“Eerily enough, the North Pole is far more complex politically, and you can see how it’s melting is creating a new geo political global situation,” the veteran explorer observes.

“How does that translate into sound? Every era of music reflects the political and cultural climate. Mozart reflected the cosmopolitan milieu of the Austro-Hungarian Empire of the Habsburg Court. But he almost never worked with the political scene. Ditto later composers like Wagner who was a revolutionary, or John Cage who made our entire society revise the way it thinks about music.”

“We always need a mirror to hold up to society. For me, Antarctica is the best, most powerful mirror of our times.”

A “remixed” image of Lillian Gish, from DJ Spooky’s REBIRTH OF A NATION.

While it represents an inaugural visit to the West Long Branch campus for Miller, the March 21 event marks something of an encore for DJ Spooky here in 2018, since ArtNow hosted a February screening and discussion of Rebirth of a Nation, the artist’s “remix” of director D.W. Griffith’s landmark silent film The Birth of a Nation. Notorious now as a work that glorified the resurgent Ku Klux Klan (in addition to being a favorite of President Woodrow Wilson), the 1915 epic was given the DJ treatment by Miller, who composed a new soundtrack with The Kronos Quartet, augmenting the original film with color tints and graphic elements that comment on the film’s themes in the 21st century America of Presidents Obama and Trump.

“D.W. Griffith is a really fascinating but ultimately deeply flawed character, and so are his films,” says Miller, whose full length remix of the cinematically significant milestone can be seen .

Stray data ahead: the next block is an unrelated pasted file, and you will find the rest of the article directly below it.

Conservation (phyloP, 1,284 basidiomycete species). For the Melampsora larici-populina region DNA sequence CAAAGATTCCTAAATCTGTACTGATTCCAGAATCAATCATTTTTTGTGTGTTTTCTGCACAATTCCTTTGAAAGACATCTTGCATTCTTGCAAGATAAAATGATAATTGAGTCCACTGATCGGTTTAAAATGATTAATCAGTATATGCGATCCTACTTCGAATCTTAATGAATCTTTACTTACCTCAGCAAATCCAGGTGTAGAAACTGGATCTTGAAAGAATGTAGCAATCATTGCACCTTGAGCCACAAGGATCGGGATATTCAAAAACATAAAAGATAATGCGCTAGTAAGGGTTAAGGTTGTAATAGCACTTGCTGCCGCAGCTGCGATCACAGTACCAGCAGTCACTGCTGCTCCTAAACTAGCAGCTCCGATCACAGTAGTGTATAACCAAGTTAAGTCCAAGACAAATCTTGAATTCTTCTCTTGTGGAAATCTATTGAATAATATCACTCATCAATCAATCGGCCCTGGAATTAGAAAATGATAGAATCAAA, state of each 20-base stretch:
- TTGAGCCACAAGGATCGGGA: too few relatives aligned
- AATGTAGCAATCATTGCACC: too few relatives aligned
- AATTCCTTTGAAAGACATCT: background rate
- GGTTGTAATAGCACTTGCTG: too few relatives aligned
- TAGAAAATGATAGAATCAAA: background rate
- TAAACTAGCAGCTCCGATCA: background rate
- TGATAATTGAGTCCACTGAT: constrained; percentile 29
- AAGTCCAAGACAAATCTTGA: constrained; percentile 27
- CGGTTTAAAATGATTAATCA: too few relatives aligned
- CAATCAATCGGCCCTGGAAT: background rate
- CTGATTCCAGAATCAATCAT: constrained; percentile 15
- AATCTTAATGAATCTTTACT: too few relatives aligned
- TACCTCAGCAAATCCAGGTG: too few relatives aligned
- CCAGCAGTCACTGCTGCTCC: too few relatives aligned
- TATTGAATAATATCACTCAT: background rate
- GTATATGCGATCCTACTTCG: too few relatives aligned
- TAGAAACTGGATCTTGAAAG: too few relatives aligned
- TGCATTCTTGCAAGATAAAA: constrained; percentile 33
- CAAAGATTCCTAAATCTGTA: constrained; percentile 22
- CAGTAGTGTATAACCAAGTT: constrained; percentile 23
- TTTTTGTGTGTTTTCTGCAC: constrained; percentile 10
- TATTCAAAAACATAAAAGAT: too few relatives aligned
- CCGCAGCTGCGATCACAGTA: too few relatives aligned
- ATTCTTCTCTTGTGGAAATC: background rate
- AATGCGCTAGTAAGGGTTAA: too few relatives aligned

“When you look at Soviet cinema and see his peers like Eisenstein doing Battleship Potemkin, or Dziga Vertov doing collage narrative, you’re really put in a good perspective to see how America’s visions of class and race played out in Birth of a Nation. It’s still with us today…look at the Trump Administration.”

The success of the Rebirth screening prompted ArtNow chair Corey Dzenko and her fellow committee members to extend the invitation to Miller  for a live performance scheduling — and upon agreeing to the March date, the artist submitted the music to the Monmouth musicians, with the aim of crafting an event that would align with the ArtNow program’s seasonal theme of “Place and Play.”

The “play” in this case is the ever-expanding methodology of DJ culture, and its almost infinite capacity for remixed “versions” — and the place in question is, of course, Antarctica; a place to which Miller plans a return in the near future, with the goal of collecting material for a second edition of The Book of Ice.

“Physically, we aren’t made for Antarctica, and it shows us how fragile we all are,” says Miller. “Our bodies couldn’t last there without the support of technology and a lot of equipment.”

“I guess I’d say that we are in the Anthropocene Era because of the way our actions have impacted the planet. We need to figure out that almost 99% or more of all species on this planet go extinct. Humanity really doesn’t make sense of how short our time frame is on the world stage,” the artist continues, in reference to the eons of natural history on display in the icy continent.

“When you go to Antarctica you see deep time. Millions of years is inscripted on the ice, and you are left with a wide variety of impressions that just brings things down to this: humanity is a fleeting moment of the great story that’s about 4.5 billion years long. And counting. We just need art to help us get how deep the story goes.”

Admission to the March 21, 6 pm performance of THE BOOK OF ICE at Monmouth University is free of charge. Call the Pollak Theatre box office at 732-571-3512 for more info.